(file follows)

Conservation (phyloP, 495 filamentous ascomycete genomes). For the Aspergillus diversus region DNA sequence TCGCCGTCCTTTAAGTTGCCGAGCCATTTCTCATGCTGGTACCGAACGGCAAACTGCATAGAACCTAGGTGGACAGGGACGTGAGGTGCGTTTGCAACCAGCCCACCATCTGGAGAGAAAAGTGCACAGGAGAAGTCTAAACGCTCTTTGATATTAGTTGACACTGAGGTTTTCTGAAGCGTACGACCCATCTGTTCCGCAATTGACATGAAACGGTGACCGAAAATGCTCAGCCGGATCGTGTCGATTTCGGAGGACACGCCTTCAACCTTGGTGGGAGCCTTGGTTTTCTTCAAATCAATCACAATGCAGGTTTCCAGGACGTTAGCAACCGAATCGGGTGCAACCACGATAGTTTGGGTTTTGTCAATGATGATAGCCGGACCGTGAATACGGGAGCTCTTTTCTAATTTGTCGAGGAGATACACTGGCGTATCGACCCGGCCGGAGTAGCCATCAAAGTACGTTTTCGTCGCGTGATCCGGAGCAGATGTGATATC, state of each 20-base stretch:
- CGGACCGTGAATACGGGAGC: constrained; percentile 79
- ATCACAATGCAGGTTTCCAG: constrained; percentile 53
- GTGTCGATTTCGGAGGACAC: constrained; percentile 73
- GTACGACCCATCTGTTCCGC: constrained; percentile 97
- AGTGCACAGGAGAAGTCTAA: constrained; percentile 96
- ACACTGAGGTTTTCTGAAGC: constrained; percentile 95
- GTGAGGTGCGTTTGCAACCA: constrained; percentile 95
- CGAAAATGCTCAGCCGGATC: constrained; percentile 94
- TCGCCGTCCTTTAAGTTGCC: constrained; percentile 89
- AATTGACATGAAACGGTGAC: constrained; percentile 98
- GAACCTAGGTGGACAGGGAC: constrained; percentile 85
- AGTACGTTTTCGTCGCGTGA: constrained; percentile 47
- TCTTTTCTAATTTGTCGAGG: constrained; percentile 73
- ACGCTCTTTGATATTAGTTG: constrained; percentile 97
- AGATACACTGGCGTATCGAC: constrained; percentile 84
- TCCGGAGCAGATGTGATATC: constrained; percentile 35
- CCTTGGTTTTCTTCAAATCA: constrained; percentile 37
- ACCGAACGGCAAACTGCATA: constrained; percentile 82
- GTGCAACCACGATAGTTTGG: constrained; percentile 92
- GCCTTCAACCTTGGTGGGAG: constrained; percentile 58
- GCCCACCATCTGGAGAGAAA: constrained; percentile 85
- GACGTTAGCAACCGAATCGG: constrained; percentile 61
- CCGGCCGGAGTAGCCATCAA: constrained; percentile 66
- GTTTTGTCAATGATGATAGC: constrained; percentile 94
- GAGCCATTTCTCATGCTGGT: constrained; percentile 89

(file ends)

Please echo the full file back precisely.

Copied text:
Conservation (phyloP, 495 filamentous ascomycete genomes). For the Aspergillus diversus region DNA sequence TCGCCGTCCTTTAAGTTGCCGAGCCATTTCTCATGCTGGTACCGAACGGCAAACTGCATAGAACCTAGGTGGACAGGGACGTGAGGTGCGTTTGCAACCAGCCCACCATCTGGAGAGAAAAGTGCACAGGAGAAGTCTAAACGCTCTTTGATATTAGTTGACACTGAGGTTTTCTGAAGCGTACGACCCATCTGTTCCGCAATTGACATGAAACGGTGACCGAAAATGCTCAGCCGGATCGTGTCGATTTCGGAGGACACGCCTTCAACCTTGGTGGGAGCCTTGGTTTTCTTCAAATCAATCACAATGCAGGTTTCCAGGACGTTAGCAACCGAATCGGGTGCAACCACGATAGTTTGGGTTTTGTCAATGATGATAGCCGGACCGTGAATACGGGAGCTCTTTTCTAATTTGTCGAGGAGATACACTGGCGTATCGACCCGGCCGGAGTAGCCATCAAAGTACGTTTTCGTCGCGTGATCCGGAGCAGATGTGATATC, state of each 20-base stretch:
- CGGACCGTGAATACGGGAGC: constrained; percentile 79
- ATCACAATGCAGGTTTCCAG: constrained; percentile 53
- GTGTCGATTTCGGAGGACAC: constrained; percentile 73
- GTACGACCCATCTGTTCCGC: constrained; percentile 97
- AGTGCACAGGAGAAGTCTAA: constrained; percentile 96
- ACACTGAGGTTTTCTGAAGC: constrained; percentile 95
- GTGAGGTGCGTTTGCAACCA: constrained; percentile 95
- CGAAAATGCTCAGCCGGATC: constrained; percentile 94
- TCGCCGTCCTTTAAGTTGCC: constrained; percentile 89
- AATTGACATGAAACGGTGAC: constrained; percentile 98
- GAACCTAGGTGGACAGGGAC: constrained; percentile 85
- AGTACGTTTTCGTCGCGTGA: constrained; percentile 47
- TCTTTTCTAATTTGTCGAGG: constrained; percentile 73
- ACGCTCTTTGATATTAGTTG: constrained; percentile 97
- AGATACACTGGCGTATCGAC: constrained; percentile 84
- TCCGGAGCAGATGTGATATC: constrained; percentile 35
- CCTTGGTTTTCTTCAAATCA: constrained; percentile 37
- ACCGAACGGCAAACTGCATA: constrained; percentile 82
- GTGCAACCACGATAGTTTGG: constrained; percentile 92
- GCCTTCAACCTTGGTGGGAG: constrained; percentile 58
- GCCCACCATCTGGAGAGAAA: constrained; percentile 85
- GACGTTAGCAACCGAATCGG: constrained; percentile 61
- CCGGCCGGAGTAGCCATCAA: constrained; percentile 66
- GTTTTGTCAATGATGATAGC: constrained; percentile 94
- GAGCCATTTCTCATGCTGGT: constrained; percentile 89